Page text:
Viral Infections

Influenza as a Cardiovascular Disease

AUTHOR:
Michael J. Bloch, MD
Associate Professor, University of Nevada School of Medicine
Medical Director, Vascular Care, Renown Institute for Heart and Vascular Health
President, Blue Spruce Medical Consultants, PLLC
Reno, Nevada

CITATION:
Bloch MJ. Influenza as a cardiovascular disease. Consultant360. Published online December 2, 2021.


 

Anyone who has worked in a hospital acute coronary unit is well aware of the epidemiological link between influenza infection and cardiovascular (CV) events. Every winter, admissions for acute decompensated acute ischemic stroke, heart failure, and acute coronary syndromes tend to increase, and anecdotally it always seems that the worse the influenza season, the worse the CV admission rate. A landmark clinical trial published in the New England Journal of Medicine in 2018 objectively demonstrated that this effect is real and strong, with a 6-fold increase in the risk of myocardial infarction within 7 days of confirmed influenza infection.1

Acute influenza infection likely increases the risk of acute CV events in multiple ways.2 Like many other acute viral infections, acute influenza increases systemic inflammation, plasma viscosity, and sympathetic tone. It also leads to endothelial dysfunction and the release of prothrombotic cytokines. All of these effects can lead to acute plaque rupture in patients with vulnerable plaque. In addition, the psychological and physiological effects (including fever and dehydration) of acute illness can increase the risk of demand ischemia across fixed stenoses and hemodynamic instability in patients with left ventricular dysfunction.

This profound association and biological plausibility make the case for essentially universal influenza vaccination in patients with and at risk for CV disease. Yet, every year millions of Americans who are at risk for developing CV complications of influenza fail to get the vaccine. Previous studies have suggested that less than 50% of patients with established CV disease historically have received influenza vaccination.3,4 And, while data from the Centers for Disease Control and Prevention for the first part of the 2021-2022 season suggests that 58.5% of all adults have received or plan to receive the influenza vaccine this year,5 we still do not know the rate among older adults and those at higher risk. While rates are likely higher this year than historical averages, there are still millions of adults putting themselves at excess risk by not having an influenza vaccination plan.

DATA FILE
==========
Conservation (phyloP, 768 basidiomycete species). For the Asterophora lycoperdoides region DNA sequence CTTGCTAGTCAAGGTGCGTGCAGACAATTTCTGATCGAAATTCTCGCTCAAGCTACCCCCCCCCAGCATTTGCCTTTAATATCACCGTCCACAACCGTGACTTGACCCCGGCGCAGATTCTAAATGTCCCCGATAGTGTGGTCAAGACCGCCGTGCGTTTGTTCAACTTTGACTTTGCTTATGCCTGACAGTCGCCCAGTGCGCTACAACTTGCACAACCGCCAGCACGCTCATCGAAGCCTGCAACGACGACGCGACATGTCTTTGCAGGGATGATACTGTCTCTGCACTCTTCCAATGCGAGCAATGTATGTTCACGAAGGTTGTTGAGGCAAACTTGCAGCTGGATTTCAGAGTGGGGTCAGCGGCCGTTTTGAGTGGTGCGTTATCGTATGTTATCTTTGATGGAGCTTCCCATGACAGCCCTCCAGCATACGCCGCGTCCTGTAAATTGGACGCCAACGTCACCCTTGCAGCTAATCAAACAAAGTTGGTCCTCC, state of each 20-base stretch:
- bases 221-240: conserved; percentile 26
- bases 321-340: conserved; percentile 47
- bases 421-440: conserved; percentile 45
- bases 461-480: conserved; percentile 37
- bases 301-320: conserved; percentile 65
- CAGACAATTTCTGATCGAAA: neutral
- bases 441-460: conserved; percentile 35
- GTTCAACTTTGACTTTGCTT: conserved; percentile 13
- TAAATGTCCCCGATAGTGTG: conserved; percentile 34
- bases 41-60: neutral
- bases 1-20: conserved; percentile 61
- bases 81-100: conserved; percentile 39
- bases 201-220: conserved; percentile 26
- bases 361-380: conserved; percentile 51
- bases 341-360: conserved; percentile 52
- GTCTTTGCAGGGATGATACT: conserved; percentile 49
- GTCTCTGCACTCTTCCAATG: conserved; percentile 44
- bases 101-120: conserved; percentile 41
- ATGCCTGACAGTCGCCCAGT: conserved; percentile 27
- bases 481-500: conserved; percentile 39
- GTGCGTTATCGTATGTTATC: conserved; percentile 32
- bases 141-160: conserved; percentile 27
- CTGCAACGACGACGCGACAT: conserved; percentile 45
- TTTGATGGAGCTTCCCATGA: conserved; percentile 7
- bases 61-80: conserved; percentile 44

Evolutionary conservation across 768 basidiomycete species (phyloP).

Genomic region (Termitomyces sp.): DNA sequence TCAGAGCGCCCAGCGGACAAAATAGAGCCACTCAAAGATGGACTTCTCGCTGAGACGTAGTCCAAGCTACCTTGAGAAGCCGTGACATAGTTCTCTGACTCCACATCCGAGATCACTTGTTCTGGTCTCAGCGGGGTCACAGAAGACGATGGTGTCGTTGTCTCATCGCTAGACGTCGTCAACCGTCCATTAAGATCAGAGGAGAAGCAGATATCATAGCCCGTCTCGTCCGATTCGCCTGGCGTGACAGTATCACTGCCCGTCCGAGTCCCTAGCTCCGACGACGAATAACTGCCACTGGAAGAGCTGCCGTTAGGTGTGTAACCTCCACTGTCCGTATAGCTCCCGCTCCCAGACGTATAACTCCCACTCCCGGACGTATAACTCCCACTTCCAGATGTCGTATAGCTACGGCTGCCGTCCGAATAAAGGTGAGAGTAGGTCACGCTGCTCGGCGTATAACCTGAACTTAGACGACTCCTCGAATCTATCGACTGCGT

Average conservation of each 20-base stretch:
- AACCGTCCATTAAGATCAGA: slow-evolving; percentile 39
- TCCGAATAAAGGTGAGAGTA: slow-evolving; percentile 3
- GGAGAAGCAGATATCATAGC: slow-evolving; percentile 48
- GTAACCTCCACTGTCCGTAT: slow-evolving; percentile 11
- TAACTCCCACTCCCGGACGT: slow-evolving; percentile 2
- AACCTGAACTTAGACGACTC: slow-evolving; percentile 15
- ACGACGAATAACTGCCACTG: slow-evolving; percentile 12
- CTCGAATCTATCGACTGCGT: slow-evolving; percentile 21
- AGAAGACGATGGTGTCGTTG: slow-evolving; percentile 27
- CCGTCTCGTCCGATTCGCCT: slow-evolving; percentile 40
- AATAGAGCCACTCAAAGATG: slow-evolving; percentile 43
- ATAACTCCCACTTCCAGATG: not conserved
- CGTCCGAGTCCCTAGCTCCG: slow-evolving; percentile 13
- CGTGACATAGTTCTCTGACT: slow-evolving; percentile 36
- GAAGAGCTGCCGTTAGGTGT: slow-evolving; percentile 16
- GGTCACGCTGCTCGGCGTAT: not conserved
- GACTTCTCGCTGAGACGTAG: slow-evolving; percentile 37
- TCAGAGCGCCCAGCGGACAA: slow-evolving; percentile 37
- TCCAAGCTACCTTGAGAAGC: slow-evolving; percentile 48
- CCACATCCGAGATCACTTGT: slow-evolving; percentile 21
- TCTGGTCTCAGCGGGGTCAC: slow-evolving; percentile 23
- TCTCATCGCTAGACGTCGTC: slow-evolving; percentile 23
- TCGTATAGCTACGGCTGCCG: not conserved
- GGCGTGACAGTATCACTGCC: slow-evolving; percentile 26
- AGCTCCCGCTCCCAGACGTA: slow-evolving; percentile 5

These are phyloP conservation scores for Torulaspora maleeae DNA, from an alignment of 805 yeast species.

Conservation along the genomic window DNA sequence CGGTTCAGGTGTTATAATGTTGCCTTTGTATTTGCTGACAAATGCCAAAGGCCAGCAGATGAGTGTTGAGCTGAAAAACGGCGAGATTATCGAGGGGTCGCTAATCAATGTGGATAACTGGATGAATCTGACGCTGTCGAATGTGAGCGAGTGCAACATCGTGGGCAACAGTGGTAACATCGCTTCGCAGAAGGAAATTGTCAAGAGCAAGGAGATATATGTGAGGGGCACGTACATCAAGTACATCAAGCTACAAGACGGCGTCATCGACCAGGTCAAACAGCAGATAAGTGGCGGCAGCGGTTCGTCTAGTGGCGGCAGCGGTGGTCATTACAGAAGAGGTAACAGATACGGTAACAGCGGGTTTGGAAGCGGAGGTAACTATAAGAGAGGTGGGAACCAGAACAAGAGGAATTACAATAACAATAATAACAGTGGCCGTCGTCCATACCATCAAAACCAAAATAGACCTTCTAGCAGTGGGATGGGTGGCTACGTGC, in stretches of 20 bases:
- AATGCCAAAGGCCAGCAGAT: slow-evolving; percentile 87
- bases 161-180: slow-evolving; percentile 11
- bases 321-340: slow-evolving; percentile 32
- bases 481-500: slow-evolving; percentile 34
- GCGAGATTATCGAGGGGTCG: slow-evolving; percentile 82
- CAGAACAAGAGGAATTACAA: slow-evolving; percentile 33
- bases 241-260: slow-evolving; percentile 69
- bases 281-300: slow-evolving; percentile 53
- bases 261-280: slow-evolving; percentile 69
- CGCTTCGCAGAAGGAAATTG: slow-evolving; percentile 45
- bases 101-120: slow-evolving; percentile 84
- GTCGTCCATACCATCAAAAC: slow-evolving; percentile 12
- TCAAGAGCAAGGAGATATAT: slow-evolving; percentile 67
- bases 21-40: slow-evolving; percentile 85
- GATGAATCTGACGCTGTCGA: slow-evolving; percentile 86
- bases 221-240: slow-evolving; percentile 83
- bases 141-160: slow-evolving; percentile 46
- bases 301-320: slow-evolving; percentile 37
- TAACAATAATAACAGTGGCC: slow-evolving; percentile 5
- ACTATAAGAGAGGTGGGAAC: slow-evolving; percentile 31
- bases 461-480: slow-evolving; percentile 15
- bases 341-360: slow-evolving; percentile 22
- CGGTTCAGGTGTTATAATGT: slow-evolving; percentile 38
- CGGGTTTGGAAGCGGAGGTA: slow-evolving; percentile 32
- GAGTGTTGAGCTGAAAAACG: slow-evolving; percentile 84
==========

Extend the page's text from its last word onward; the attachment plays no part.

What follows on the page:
A recent analysis published in the Journal of the American Heart Association highlights the potential benefits of influenza vaccination on CV morbidity and mortality.6 In this paper, the authors analyzed the results of 16 randomized controlled trials or observational studies involving 237,058 participants with CV disease at baseline. After a mean follow-up of 19.5 months, influenza vaccination was associated with a 25% lower risk of all-cause mortality, 18% lower CV mortality, and 13% fewer major CV events.

While lately being overshadowed by its distant cousin COVID-19, influenza remains a perennial seasonal threat that leads to excess CV risk. We will likely see an increase in influenza prevalence this year with the lifting of most COVID-19–related isolation precautions in the United States. Influenza vaccination remains a key component of the standard of care for patients with and at risk for CV disease. Health care providers need to remain relentless advocates for both a complete series of COVID-19 vaccination, COVID-19 boosters, and a seasonal influenza vaccine in all at-risk adults.

References:

1. Kwong JC, Schwartz KL, Campitelli MA, et al. Acute myocardial infarction after laboratory-confirmed influenza infection. N Engl J Med. 2018;378(4):345-353. https://doi.org/10.1056/nejmoa1702090   

2. Madjid M, Aboshady I, Awan I, Litovsky S, Casscells SW. Influenza and cardiovascular disease: is there a causal relationship? Tex Heart Inst J. 2004;31(1):4-13. http://www.ncbi.nlm.nih.gov/pmc/articles/pmc387426/

3. Singleton JA, Wortley P, Lu PJ. Influenza vaccination of persons with cardiovascular disease in the United States. Tex Heart Inst J. 2004; 31:22–27 https://www.ncbi.nlm.nih.gov/pmc/articles/PMC387428/

4. Grandhi GR, Mszar R, Vahidy F, et al. Sociodemographic disparities in influenza vaccination among adults with atherosclerotic cardiovascular disease in the United States. JAMA Cardiol. 2021; 6:87–91. https://doi.org/10.1001/jamacardio.2020.3978

5. Weekly national flu vaccination dashboard. Centers for Disease Control and Prevention. November 16, 2021. Accessed: December 1, 2021.  https://www.cdc.gov/flu/fluvaxview/dashboard/vaccination-dashboard.html

6. Yediapati SH, Khan SU, Talluri S, et al. Effects of influenza vaccine on mortality and cardiovascular outcomes in patients with cardiovascular disease: a systematic review and meta-analysis. J Am Heart Assoc. 2021;10(6):e019636. https://doi.org/10.1161/jaha.120.019636